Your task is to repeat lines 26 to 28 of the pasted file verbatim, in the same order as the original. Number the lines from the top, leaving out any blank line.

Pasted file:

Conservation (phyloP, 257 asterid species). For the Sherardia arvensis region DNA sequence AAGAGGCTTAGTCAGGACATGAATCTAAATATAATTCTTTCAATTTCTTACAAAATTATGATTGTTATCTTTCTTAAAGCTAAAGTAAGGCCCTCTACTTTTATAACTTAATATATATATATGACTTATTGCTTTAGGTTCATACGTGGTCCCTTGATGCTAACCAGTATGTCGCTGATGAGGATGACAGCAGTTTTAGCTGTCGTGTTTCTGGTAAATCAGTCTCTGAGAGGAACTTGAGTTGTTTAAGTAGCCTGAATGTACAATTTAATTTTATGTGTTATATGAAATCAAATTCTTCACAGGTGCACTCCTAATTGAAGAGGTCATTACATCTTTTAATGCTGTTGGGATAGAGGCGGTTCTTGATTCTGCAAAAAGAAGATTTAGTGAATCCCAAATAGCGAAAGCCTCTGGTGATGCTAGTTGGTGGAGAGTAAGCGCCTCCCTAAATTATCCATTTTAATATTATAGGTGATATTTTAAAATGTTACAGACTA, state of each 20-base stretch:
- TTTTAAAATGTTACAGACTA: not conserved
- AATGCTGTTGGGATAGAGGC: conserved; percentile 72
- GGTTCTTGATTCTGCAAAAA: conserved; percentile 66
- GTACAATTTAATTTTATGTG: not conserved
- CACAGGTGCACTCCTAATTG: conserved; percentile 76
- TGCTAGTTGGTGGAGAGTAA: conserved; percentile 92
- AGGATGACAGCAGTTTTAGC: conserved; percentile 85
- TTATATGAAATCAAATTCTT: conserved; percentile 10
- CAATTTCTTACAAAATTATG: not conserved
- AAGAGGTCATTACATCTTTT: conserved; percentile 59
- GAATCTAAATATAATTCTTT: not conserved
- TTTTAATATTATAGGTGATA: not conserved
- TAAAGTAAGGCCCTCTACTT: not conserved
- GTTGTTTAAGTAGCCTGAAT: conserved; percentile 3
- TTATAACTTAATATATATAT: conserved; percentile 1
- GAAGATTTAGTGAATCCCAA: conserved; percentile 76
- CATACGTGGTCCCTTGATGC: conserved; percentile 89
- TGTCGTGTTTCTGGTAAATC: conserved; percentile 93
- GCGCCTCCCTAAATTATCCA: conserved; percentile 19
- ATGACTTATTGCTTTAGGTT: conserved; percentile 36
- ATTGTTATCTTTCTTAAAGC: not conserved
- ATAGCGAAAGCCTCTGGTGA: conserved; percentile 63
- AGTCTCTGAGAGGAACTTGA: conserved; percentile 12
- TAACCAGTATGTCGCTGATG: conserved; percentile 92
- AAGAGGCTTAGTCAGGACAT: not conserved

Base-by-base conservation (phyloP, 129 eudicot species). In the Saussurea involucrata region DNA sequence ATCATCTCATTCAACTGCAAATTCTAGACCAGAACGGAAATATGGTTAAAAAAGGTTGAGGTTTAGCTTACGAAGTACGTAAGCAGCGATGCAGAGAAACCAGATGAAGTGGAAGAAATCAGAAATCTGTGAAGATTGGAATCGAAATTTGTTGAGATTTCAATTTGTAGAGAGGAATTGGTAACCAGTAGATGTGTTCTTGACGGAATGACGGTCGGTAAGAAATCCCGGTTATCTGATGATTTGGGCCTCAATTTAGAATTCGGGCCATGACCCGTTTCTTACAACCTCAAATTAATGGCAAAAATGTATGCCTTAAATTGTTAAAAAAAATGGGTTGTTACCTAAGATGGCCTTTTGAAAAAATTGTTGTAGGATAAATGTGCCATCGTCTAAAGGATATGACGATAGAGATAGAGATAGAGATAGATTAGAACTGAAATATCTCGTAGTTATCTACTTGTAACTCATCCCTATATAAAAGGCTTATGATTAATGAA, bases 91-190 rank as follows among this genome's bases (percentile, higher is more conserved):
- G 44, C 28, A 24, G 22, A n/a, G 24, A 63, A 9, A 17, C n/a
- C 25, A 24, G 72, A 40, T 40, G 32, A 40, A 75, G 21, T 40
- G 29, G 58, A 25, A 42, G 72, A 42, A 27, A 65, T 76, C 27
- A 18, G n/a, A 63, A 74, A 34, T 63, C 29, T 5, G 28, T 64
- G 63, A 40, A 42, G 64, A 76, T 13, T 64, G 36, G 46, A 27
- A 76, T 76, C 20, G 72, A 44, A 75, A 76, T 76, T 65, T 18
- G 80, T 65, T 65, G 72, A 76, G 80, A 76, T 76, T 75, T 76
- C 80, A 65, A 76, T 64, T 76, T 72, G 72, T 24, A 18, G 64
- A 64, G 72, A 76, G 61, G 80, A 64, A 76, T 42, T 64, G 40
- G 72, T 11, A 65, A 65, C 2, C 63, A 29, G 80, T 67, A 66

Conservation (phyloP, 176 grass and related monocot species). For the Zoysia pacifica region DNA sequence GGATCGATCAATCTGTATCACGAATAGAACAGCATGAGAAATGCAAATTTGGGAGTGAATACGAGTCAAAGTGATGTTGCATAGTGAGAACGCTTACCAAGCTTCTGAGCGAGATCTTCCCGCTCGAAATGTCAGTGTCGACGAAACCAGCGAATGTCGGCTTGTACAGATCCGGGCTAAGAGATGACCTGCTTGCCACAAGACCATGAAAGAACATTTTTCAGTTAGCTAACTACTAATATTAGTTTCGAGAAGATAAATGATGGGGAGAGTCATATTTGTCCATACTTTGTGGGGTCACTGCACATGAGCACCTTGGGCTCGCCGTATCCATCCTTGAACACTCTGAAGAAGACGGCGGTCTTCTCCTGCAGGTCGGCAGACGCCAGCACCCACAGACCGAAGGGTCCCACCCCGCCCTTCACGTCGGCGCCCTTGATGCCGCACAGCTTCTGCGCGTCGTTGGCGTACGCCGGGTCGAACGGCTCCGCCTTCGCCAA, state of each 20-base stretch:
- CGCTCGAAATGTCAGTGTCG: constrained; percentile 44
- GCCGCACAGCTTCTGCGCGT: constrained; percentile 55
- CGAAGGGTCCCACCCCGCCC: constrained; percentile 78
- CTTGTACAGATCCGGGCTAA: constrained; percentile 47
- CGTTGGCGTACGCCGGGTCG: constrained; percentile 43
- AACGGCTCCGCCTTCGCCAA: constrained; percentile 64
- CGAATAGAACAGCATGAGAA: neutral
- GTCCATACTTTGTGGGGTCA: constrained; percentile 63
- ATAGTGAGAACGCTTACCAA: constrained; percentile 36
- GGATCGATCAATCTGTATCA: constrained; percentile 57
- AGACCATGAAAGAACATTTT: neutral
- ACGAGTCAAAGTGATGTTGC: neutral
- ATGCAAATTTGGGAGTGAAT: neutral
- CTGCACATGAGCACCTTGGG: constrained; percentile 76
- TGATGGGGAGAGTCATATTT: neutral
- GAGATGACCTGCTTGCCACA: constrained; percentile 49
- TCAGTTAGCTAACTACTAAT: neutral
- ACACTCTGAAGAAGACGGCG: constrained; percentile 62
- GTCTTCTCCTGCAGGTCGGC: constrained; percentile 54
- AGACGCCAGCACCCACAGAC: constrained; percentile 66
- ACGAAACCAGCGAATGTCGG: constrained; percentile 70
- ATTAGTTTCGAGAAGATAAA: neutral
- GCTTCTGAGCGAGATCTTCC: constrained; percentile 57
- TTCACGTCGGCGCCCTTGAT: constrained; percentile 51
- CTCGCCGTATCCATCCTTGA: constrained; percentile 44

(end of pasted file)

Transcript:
- AAGAGGCTTAGTCAGGACAT: not conserved

Base-by-base conservation (phyloP, 129 eudicot species). In the Saussurea involucrata region DNA sequence ATCATCTCATTCAACTGCAAATTCTAGACCAGAACGGAAATATGGTTAAAAAAGGTTGAGGTTTAGCTTACGAAGTACGTAAGCAGCGATGCAGAGAAACCAGATGAAGTGGAAGAAATCAGAAATCTGTGAAGATTGGAATCGAAATTTGTTGAGATTTCAATTTGTAGAGAGGAATTGGTAACCAGTAGATGTGTTCTTGACGGAATGACGGTCGGTAAGAAATCCCGGTTATCTGATGATTTGGGCCTCAATTTAGAATTCGGGCCATGACCCGTTTCTTACAACCTCAAATTAATGGCAAAAATGTATGCCTTAAATTGTTAAAAAAAATGGGTTGTTACCTAAGATGGCCTTTTGAAAAAATTGTTGTAGGATAAATGTGCCATCGTCTAAAGGATATGACGATAGAGATAGAGATAGAGATAGATTAGAACTGAAATATCTCGTAGTTATCTACTTGTAACTCATCCCTATATAAAAGGCTTATGATTAATGAA, bases 91-190 rank as follows among this genome's bases (percentile, higher is more conserved):
- G 44, C 28, A 24, G 22, A n/a, G 24, A 63, A 9, A 17, C n/a